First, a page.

This could be the consequence of the national health policy, which establishes the therapeutic itinerary of patients in such a way that they have to resort to primary health care structures in the unexpected event of the occurrence of a health problem. If we consider the time it takes to complete brain imaging test for diagnosis, only 10% of patients had their imaging completed in less than 3 hours. This further reduces the number of people who would have been eligible for the rt-PA program [14,15]. As a result, approximately 20% of patients who arrived at the emergency department within 3 hours were diagnosed with ischemic stroke beyond the time required to be eligible for thrombosis. Nearly eight out of ten patients arrived after 3 hours and 41% took between 6 hours and 24 hours to get to a level 2-3 hospital´s emergency department after their ischemic stroke. This implies that the majority of our patients would immediately reduce their chances of being eligible for thrombosis if a NVU is established [10,11,14,16]. For our patients, the median time of presentation to the emergency department was 8.5 hours, although the mean time was more than 24 hours because some patients presented after 10 days. These numbers translate the fact that prehospital delay is very high for the majority of patient with acute ischemic stroke. Jin et al. had a median greater than ours (12 hours) [17] and Wester et al. had a lower median (5.1 hours) [18]. These variations can be explained by the different structures of the cities in which the studies were conducted and also by the varying accessibility of transportation, since our study was conducted in Dakar, a smaller urban center than the one in which Jin conducted his study but our patients had a prehospital transportation system less robust than patients in Wester´s study.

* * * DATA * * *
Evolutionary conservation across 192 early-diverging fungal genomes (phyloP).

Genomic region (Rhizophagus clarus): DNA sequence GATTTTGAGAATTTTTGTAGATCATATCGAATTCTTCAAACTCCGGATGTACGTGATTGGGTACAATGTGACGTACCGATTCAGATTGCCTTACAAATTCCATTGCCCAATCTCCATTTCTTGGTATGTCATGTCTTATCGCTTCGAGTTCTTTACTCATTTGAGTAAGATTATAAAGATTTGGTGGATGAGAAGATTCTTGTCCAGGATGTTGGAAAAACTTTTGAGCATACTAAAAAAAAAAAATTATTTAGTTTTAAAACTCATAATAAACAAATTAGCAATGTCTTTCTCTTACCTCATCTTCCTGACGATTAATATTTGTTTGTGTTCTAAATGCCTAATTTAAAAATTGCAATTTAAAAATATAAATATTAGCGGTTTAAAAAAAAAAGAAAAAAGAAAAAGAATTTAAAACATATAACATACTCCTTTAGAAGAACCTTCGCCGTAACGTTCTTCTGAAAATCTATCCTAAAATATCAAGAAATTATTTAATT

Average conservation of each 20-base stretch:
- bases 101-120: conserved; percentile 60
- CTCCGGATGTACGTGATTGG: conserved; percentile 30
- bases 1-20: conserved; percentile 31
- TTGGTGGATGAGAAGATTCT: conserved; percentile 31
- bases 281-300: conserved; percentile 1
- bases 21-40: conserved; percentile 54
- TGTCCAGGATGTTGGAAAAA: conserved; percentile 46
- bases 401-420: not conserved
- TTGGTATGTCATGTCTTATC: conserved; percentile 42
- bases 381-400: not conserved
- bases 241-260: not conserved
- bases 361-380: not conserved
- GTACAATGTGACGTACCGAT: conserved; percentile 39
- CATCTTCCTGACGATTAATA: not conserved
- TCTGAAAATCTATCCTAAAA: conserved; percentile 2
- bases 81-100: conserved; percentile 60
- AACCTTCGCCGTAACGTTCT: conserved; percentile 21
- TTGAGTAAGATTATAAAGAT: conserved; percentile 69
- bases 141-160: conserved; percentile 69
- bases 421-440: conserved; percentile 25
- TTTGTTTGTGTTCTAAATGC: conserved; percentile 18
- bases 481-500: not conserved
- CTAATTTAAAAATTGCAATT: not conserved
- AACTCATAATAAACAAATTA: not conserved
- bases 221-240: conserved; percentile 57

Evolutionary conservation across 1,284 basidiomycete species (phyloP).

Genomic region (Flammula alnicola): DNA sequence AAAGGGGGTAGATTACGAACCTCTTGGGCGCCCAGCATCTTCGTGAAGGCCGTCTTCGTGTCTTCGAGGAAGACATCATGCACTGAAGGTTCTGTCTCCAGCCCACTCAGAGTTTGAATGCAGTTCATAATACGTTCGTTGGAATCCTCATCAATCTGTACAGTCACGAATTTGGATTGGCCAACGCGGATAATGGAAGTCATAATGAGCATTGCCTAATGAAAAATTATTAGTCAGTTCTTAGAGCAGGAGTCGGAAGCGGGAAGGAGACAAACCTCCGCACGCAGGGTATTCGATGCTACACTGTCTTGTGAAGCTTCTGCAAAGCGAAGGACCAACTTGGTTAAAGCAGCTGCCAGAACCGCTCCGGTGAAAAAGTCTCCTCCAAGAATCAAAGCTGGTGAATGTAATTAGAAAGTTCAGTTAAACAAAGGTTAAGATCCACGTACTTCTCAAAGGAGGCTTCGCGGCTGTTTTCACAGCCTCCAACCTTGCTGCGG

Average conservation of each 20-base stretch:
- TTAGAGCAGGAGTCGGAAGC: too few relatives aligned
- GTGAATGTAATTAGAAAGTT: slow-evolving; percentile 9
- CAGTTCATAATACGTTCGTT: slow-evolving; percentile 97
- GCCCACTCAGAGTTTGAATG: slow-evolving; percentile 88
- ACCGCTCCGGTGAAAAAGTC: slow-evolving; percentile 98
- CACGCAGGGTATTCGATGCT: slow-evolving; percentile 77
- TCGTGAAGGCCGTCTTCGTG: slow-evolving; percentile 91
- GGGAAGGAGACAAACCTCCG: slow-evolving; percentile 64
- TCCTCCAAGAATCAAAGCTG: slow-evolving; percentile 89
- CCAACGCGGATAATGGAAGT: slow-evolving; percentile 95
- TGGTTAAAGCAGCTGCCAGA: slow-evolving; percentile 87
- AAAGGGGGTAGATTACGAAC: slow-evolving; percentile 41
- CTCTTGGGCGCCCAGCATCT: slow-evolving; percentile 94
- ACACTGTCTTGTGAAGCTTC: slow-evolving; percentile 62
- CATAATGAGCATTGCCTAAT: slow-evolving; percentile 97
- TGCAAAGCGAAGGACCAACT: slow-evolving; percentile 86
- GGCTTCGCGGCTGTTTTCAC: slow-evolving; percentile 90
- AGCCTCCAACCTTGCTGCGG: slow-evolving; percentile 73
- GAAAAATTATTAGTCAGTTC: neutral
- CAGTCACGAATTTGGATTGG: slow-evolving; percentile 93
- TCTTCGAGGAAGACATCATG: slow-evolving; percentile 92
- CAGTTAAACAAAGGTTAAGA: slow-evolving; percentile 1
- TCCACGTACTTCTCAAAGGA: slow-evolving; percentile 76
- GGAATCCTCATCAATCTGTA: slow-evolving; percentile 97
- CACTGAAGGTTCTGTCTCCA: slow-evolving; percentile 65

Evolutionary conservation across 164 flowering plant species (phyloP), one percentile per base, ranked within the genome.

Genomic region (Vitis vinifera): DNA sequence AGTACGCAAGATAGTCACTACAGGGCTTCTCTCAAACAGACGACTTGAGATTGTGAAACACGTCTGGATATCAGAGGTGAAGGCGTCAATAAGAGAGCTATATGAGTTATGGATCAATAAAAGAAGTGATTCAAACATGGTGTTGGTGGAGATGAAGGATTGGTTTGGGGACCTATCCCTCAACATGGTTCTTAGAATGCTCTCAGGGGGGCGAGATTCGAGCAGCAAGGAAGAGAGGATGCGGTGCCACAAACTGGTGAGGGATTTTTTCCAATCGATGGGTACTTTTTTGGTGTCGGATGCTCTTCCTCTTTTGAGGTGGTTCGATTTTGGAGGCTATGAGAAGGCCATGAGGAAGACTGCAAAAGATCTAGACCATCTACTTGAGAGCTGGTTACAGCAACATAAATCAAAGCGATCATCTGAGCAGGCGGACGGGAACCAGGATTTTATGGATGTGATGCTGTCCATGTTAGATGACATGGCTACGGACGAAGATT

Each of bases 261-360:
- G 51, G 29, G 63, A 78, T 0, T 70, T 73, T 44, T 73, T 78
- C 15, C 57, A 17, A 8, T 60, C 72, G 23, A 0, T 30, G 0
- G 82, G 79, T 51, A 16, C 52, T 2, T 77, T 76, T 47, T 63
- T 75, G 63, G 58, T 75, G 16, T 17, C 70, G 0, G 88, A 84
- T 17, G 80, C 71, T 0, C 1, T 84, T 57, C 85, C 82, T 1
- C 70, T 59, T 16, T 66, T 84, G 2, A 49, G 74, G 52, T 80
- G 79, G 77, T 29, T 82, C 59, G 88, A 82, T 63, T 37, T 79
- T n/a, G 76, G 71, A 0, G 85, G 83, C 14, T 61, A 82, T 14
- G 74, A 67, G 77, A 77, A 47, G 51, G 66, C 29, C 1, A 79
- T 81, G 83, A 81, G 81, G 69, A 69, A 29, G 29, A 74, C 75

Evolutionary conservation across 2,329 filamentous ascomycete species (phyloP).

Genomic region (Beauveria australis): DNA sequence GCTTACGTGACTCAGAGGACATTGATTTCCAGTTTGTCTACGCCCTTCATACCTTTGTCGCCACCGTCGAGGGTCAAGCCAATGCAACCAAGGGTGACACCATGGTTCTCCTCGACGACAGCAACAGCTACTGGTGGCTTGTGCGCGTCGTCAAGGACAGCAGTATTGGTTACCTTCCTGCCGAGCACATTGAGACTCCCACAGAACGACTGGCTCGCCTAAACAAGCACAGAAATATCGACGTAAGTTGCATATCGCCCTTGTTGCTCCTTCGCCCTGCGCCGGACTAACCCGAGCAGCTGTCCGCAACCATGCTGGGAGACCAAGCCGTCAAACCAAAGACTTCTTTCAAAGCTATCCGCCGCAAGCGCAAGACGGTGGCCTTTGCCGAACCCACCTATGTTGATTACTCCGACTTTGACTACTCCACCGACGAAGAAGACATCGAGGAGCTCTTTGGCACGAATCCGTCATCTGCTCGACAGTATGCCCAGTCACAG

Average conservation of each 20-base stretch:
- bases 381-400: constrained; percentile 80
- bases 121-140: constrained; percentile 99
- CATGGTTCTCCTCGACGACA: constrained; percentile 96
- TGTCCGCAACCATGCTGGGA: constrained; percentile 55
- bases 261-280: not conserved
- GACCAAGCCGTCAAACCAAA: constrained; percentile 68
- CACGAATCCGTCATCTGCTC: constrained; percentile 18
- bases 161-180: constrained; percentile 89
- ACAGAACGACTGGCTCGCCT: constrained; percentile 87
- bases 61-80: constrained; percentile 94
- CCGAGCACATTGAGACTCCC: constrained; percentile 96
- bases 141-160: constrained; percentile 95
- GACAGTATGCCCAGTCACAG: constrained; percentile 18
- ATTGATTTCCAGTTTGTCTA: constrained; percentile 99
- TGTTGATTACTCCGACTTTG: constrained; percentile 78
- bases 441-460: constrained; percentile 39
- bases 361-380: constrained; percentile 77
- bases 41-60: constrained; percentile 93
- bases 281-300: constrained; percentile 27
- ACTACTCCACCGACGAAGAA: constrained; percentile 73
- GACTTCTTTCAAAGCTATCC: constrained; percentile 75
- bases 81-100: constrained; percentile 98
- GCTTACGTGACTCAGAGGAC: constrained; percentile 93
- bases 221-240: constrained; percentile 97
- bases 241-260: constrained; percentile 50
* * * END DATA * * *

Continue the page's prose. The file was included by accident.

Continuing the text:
Determinants of late presentation: in our study, we identified three non-modifiable factors associated with late referral. The first of these was patient gender: women were 5.5 times more likely than men to arrive late. In contrast, other studies [12,14,18] showed that gender was not significantly associated with delayed presentation to the emergency department. This can be explained by the cultural and social differences between our environment and theirs. Indeed, in our environment, women are very often in a vulnerable situation [19] because they are financially dependent on a third party and this third party, if absent at the time of the onset, is often expected to make the decisions of attending hospital, and he started on their way to the hospital. The second unmodifiable factor significantly associated with delayed access to the emergency room was marital status: univariate analysis showed that being single was significantly associated with delayed access, while, multivariate analysis showed that married people were 7.2 times more likely to arrive late. In Jin et al. study, univariate analysis, showed that being married was significantly associated with early arrival; however, multivariate analysis showed that there was no significant relationship between marital status and the time of presentation of their patients [17]. Our results can be explained by the fact that in our society, decision-making often depends on who pays for the expenses related to care. If this subject was not present at the time of stroke, which predominantly occurred at home and while at work, the decision to go to the emergency department was very often delayed, even though the time and location of stroke onset was not associated with an high prehospital delay. The final factor associated with the late presentation was the day of stroke onset: patients with a stroke occurring on weekdays were 4.3 times more likely to experience delays than those with stroke occurring during the weekends. This may be related to the fact that the family was often together during the weekends and, as the majority of strokes occurred at home, the response time was shorter and patients arrived earlier than in the cases in which the stroke occurred during the weekdays. Social network and family structure have a definite virtuous role, more for men than for women, in patients presentation to the emergency department. Early presentation to a level 2-3 emergency department during the weekends may also be due to less traffic and shorter travel times to the hospital for patients who live predominantly in the suburbs.